Referring again to FIGS. 6 and 7, step 607 of method 601 includes assembling the wrapped mandrels. Step 607 can further include assembling and inserting the wrapped mandrels in a tool or other fixture. The exact configuration of the tool is implementation specific. Referring now also to FIGS. 18-20, an example of a tool 1201 is illustrated. Tool 1201 is configured to produce a hexagonal shaped core member; however, tool 1201 can be configured to provide any desirable shape. For example, alternative shapes of tool 1201 can be configured to produce circular, square, rectangular, or even part customized core shapes. In the illustrated embodiment, the plurality of mandrels 701 having wrapped composite material are assembled onto partial tool members 1203 a-1203 f in a pyramid shape. In one embodiment, system 801 is configured to automate the assembly and stacking of wrapped mandrels, as shown in FIG. 7. In another embodiment, the assembly and stacking of wrapped mandrels can be performed manually. Each partial tool member 1203 a-1203 f can include apertures 1205 to control and tailor any thermal expansion of the partial tool member 1203 a-1203 f during the cure process. In one embodiment, each partial tool member 1203 a-1203 f is stacked with seven levels of wrapped mandrels. Upon assembling each partial tool member 1203 a-1203 f and their wrapped mandrels, one additional wrapped mandrel 1205 is located in the center. However, it should be appreciated that each partial tool member 1203 a-1203 f may be stacked with wrapped mandrels and assembled in a variety of ways.

In one example embodiment, tool 1201 includes a bladder 1207 that is configured to inflate to provide a prescribed inward pressure upon the assembly of wrapped mandrels 701. However, it should be appreciated that the present disclosure contemplates other methods of providing pressure to the composite material wrapped around each mandrel 701 during the curing process, such as mechanical pressure generating devices.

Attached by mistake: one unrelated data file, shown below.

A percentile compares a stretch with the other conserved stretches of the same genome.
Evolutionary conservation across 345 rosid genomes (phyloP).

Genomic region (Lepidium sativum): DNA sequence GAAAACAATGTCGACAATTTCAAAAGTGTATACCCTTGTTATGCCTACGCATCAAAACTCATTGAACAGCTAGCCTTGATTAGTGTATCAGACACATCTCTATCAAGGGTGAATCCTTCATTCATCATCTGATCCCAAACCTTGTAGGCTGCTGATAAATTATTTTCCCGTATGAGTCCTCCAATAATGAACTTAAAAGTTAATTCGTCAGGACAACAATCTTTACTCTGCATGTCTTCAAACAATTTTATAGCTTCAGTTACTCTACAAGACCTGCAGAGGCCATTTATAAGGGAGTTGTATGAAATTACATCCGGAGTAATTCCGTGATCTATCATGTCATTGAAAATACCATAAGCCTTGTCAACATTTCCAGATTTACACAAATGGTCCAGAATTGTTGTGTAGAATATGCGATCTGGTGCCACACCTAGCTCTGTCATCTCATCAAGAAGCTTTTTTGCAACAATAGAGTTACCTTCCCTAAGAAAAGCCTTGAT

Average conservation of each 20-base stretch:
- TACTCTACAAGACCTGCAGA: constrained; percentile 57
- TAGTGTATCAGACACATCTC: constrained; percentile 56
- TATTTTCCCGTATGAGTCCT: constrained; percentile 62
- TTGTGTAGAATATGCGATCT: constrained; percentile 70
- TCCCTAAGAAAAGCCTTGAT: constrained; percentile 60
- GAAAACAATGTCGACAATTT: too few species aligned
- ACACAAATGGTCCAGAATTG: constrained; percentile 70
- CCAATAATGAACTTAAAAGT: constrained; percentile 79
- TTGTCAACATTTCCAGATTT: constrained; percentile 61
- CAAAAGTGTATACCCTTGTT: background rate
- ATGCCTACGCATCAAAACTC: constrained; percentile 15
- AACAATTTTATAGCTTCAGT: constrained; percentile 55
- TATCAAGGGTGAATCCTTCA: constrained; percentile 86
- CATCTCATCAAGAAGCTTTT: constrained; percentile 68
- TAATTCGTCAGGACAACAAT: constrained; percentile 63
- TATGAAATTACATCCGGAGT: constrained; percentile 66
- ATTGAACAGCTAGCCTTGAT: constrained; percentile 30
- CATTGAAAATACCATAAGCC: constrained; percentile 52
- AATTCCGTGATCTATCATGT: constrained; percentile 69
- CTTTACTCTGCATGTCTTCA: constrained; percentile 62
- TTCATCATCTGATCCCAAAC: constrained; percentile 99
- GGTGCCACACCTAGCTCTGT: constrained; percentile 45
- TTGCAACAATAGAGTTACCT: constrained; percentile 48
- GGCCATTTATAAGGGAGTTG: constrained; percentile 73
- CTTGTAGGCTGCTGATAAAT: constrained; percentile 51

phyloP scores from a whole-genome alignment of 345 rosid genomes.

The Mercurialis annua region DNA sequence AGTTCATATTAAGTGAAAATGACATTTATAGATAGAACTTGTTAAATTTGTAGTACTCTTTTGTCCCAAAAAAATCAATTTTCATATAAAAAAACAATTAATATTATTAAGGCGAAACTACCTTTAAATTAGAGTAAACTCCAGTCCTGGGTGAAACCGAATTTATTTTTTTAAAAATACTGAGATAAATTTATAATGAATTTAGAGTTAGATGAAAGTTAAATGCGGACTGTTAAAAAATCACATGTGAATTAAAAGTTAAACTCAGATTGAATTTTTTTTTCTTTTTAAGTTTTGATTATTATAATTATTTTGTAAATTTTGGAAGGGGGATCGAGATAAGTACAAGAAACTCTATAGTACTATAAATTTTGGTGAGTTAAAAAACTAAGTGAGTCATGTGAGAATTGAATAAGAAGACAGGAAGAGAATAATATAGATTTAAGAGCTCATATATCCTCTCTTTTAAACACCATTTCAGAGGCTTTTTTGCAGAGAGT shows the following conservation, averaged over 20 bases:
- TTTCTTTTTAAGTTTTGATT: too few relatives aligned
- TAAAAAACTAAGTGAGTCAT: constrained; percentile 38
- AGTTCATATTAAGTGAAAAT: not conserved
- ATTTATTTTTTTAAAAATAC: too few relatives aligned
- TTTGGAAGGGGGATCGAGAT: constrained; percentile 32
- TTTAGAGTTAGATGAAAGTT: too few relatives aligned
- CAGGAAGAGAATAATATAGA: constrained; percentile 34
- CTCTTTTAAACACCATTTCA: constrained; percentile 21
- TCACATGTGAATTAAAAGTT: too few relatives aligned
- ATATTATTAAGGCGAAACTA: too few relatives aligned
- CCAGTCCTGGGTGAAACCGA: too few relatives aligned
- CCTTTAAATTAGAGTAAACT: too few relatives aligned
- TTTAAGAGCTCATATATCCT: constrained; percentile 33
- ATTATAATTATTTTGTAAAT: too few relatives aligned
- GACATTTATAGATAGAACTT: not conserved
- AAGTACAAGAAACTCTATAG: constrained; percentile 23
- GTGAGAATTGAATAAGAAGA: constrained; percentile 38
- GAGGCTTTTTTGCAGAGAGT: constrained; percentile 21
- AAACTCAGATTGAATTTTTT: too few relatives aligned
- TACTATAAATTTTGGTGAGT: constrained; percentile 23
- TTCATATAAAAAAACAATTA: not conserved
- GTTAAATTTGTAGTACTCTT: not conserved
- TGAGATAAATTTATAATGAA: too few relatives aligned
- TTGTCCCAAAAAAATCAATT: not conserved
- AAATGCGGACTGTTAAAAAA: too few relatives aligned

In another embodiment, curing pressure can be generated by the thermal expansion of the mandrels 701. In such an embodiment, tool 1201 can include a rigid constraining structure in lieu of bladder 1207. The heating of the mandrels 701 causes thermal expansion, which generates pressure at the composite material between mandrels 701.

Tool 1201 can include a blower 1209 for generating an airflow 1211 and evenly distributing the airflow through the interiors of the plurality of mandrels 701. In an alternative embodiment, a fluid, such as an oil, is circulated through the interiors of the plurality of mandrels 701. Step 609 can include heating the wrapped mandrels within tool 1201 for a prescribed duration in accordance with the cure requirement of the composite system. An oven can be used to generate that requisite heat, for example. Airflow 1211 can improve the heating rate and heat distribution to the composite material wrapped around each mandrel 701, as such; it is particularly desirable to have an interior opening through each mandrel 701 that is sized to accommodate a prescribed amount of airflow. Bladder 1207 can be controlled by a controller 1213 so as to tailor the amount and timing of pressure exerted at the cell walls of composite material between mandrels 701 within tool 1201.